Thursday, March 03, 2005

Daf Yomi Day 2: - Not Particularly Good Simanim, Now, Are They?

Rabbi Eliezer says in the Mishna that one can only say Shema at night until the first mishmar. As we see in the gemara, there are 3 mishmarot at night, and R Eliezer gives simanim, signs, for recognizing when a mishmar occurs. The first, the donkey brays. The second, dogs howl. The third, the infant nurses from the breast of its mother, and a woman converses with her husband.
bavli brachot 3a
עד סוף האשמורה:
מאי קסבר ר' אליעזר
אי קסבר שלש משמרות הוי הלילה
לימא עד ארבע שעות
ואי קסבר ארבע משמרות הוי הלילה
לימא עד שלש שעות
לעולם קסבר שלש משמרות הוי הלילה
והא קמ"ל דאיכא משמרות ברקיע ואיכא משמרות בארעא
דתניא ר' אליעזר אומר שלש משמרות הוי הלילה
ועל כל משמר ומשמר יושב הקב"ה ושואג כארי
שנאמר (ירמיהו כה) ה' ממרום ישאג וממעון קדשו יתן קולו שאוג ישאג על נוהו
וסימן לדבר
משמרה ראשונה חמור נוער
שניה כלבים צועקים
שלישית תינוק יונק משדי אמו ואשה מספרת עם בעלה.
מאי קא חשיב ר' אליעזר?
אי תחלת משמרות קא חשיב
תחלת משמרה ראשונה סימנא למה לי אורתא הוא
אי סוף משמרות קא חשיב
סוף משמרה אחרונה למה לי סימנא יממא הוא
אלא חשיב סוף משמרה ראשונה
ותחלת משמרה אחרונה
ואמצעית דאמצעיתא
ואב"א כולהו סוף משמרות קא חשיב
וכי תימא אחרונה לא צריך למאי נפקא מינה
למיקרי ק"ש למאן דגני בבית אפל ולא ידע זמן ק"ש אימת
כיון דאשה מספרת עם בעלה ותינוק יונק משדי אמו ליקום וליקרי.

The entirety of the sugya I cited, including the citation of the brayta (though perhaps the citation originally stood on its own), stylistically appears to be stamaitic.

Now, one thing that struck me about this is the inadequacy of the simanim given by R Eliezer. After all, someone is supposed to be able to use them to figure out what time of night it is, which means that he witnesses the event and he knows what ashmora it is. According to the second asnwer, a man would see the baby suckling and know it is morning such that he would say kriyat Shema.

If so, how can you have confusion? The (stama de) gemara does not know if by siman ledavar, R Eliezer meant the beginning, the end, or the middle of each respective mishmar! Why not see when the baby suckles, see when a man speaks with his wife, see when the donkey brays, and see when the dogs howl? Does the baby suckle while it is still dark, or when the day breaks? Does the donkey bray in the beginning of the night or 1/3 into it. The simanim don't seem so good.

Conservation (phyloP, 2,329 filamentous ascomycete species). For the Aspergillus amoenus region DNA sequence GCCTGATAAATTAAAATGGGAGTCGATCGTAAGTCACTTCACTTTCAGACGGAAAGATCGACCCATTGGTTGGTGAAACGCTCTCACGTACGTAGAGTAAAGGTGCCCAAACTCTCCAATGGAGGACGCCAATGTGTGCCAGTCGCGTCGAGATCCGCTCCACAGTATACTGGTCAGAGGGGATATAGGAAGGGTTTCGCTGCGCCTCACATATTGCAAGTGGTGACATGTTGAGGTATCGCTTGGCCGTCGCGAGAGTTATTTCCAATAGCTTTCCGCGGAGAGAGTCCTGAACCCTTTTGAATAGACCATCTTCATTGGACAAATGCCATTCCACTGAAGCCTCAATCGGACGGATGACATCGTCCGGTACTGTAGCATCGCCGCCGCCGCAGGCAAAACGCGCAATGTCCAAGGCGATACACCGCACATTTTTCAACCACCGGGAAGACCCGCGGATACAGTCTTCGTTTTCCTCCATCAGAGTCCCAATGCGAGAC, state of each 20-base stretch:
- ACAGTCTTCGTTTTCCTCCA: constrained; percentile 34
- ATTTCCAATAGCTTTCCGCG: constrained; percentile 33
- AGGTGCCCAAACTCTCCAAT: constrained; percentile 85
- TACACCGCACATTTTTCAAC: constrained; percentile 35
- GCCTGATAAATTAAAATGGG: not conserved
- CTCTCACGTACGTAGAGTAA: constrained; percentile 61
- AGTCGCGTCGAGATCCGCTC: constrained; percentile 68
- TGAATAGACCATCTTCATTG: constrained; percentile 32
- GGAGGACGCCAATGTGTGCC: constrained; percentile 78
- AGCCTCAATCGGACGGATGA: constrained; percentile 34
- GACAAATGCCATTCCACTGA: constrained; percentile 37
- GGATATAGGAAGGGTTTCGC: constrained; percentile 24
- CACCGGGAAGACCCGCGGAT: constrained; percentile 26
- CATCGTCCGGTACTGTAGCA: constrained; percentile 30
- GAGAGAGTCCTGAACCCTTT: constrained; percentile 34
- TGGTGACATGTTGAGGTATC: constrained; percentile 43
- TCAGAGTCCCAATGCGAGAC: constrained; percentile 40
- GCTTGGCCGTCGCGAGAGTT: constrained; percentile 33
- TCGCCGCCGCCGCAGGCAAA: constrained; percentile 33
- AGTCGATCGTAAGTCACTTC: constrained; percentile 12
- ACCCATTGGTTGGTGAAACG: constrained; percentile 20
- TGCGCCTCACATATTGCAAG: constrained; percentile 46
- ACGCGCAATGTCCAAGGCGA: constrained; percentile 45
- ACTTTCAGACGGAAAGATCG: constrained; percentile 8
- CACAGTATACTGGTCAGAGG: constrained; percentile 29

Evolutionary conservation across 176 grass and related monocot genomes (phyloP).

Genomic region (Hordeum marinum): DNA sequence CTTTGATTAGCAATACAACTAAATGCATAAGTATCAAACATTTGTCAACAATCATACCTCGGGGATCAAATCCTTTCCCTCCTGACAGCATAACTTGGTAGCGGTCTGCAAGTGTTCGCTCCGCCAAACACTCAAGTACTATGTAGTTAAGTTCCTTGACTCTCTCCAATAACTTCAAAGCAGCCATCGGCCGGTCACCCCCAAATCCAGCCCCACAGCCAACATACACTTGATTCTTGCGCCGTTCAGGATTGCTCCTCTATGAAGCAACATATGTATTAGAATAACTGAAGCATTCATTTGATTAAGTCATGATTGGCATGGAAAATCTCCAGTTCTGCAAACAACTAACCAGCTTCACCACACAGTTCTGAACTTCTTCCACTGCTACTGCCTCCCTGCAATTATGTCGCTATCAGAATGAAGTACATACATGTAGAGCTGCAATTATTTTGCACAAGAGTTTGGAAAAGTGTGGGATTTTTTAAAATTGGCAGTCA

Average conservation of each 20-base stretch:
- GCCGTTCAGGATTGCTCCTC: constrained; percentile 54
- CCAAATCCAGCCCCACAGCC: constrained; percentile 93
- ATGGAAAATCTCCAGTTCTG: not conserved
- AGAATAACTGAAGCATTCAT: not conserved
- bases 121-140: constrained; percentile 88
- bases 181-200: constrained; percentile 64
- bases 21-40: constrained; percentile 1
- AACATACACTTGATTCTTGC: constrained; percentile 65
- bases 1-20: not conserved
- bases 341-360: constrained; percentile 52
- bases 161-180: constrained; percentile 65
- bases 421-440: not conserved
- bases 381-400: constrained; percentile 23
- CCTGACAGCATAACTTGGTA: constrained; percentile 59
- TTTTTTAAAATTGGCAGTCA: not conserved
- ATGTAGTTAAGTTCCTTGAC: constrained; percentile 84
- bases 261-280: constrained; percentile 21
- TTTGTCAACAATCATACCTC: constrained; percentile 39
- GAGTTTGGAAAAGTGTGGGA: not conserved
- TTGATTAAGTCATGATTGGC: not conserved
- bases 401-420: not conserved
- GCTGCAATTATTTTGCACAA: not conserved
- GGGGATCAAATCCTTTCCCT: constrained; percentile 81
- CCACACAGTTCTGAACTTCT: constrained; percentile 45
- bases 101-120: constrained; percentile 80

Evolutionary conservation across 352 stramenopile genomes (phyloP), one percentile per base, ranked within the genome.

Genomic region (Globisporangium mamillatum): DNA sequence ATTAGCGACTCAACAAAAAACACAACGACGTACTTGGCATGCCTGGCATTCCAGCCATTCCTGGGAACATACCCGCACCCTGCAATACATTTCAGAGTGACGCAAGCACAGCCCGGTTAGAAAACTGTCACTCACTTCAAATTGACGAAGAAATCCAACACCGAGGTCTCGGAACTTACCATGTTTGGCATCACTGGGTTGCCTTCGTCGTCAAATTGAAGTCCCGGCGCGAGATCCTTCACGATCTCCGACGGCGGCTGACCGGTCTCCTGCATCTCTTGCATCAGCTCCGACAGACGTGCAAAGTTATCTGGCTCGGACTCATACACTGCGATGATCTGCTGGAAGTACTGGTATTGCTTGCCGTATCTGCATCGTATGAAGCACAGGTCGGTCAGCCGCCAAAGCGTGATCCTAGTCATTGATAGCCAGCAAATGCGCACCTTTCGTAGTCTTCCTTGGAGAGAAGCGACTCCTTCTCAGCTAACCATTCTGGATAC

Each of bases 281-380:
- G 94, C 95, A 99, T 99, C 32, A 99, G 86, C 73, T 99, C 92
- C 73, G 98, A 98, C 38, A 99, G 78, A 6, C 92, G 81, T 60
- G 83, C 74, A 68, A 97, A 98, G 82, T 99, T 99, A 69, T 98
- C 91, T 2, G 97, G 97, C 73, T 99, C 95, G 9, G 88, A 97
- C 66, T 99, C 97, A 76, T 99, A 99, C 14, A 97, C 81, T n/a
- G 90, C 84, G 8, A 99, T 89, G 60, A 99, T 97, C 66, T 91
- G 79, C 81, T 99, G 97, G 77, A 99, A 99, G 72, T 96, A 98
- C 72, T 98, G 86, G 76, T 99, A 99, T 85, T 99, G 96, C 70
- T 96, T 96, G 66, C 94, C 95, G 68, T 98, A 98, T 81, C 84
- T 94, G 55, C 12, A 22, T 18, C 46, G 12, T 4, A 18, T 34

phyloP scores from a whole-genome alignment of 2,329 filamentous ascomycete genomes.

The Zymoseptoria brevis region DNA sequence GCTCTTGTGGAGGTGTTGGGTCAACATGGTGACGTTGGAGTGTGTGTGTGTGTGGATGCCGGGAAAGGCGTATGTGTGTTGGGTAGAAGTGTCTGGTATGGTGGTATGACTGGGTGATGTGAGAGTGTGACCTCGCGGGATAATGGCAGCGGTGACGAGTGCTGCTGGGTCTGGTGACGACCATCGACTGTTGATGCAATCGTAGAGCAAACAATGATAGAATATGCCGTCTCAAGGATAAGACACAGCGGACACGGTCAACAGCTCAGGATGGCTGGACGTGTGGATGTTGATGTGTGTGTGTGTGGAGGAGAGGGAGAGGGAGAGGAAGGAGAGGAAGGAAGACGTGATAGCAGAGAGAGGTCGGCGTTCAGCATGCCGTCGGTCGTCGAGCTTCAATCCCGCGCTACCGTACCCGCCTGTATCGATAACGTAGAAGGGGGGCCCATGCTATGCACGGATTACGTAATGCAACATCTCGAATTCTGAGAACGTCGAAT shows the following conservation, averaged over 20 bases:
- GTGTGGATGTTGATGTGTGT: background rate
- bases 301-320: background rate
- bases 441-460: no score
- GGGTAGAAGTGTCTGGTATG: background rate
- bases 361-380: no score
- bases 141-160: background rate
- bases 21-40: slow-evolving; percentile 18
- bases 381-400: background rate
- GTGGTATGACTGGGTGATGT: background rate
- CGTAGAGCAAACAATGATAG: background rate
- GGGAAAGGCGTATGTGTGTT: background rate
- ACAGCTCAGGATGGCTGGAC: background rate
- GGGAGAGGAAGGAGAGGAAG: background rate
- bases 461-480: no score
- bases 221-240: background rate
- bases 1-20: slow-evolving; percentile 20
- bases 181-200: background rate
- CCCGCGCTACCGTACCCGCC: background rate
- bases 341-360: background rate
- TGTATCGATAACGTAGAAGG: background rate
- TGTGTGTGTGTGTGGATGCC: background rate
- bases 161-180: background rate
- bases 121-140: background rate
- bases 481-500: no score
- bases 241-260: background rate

(Perhaps the simanim were good for there time but were no longer calculable at the time of the give and take in the gemara?)

Update: My father made an interesting suggestion, which I'll expand upon here. Perhaps this whole idea of actually checking the matter empirically, that is, via direct observation, was not something that would have occurred to them, since it would not be in their cultural milieu. For example, Aristotle wrote that women had fewer teeth than men. Now, this is not so, and he probably could have asked Mrs. Aristotle to open her mouth so he could check, but instead he comes to this (false) conclusion philosophically. Now, there were Empiricists, who relied only on direct observation, but this was not the only school of thought. (Read Galen here.) Chazal felt that truth could be derived from tradition, not just direct observation, and on occassion darshen the existence of natural phenomena. We see in the end of Sanhedrin that the student who did not trust the drasha of his rebbe and doubted it until he witnessed it firsthand seems to be considered an apikores, since if he had not witnessed it he would not have believed. Perhaps they would not investigate in the manner I suggested, but will only arrive at truth by considering the possibilities and seeing which is the logical interpretation.


David said...

The Pnei Yeshoshua asks your question why can't you just check the metzius. I don't have a Pnei Yehoshua here at home to do it justice by trying to quote it but I'd suggest looking there for the answer.

By the way, you may enjoy our blog at

joshwaxman said...

thanks. I'll check it out, to see what his answer is.

nice blog.

joshwaxman said...

checked out the Pnei Yehoshua. I agree with the question, but the answer seems forced.

i agree that the original context of R Eliezer's statement was Hashem roaring, and the simanim might have been given in that context, rather than determining zman kriyat shema, even though R Eliezer also is the one holding until the end of the first mishmar.

However, the suggestion that there are multiple times during the mishmar, and that the stam is trying to figure out when it is most apparent, seems forced, as does the rest of his suggestion. I think this is a case of the kasha being better than the teretz.

I could see an argument that the stam is reinterpreting R Eliezer's statement, and this reinterpretation leads to these difficulties.


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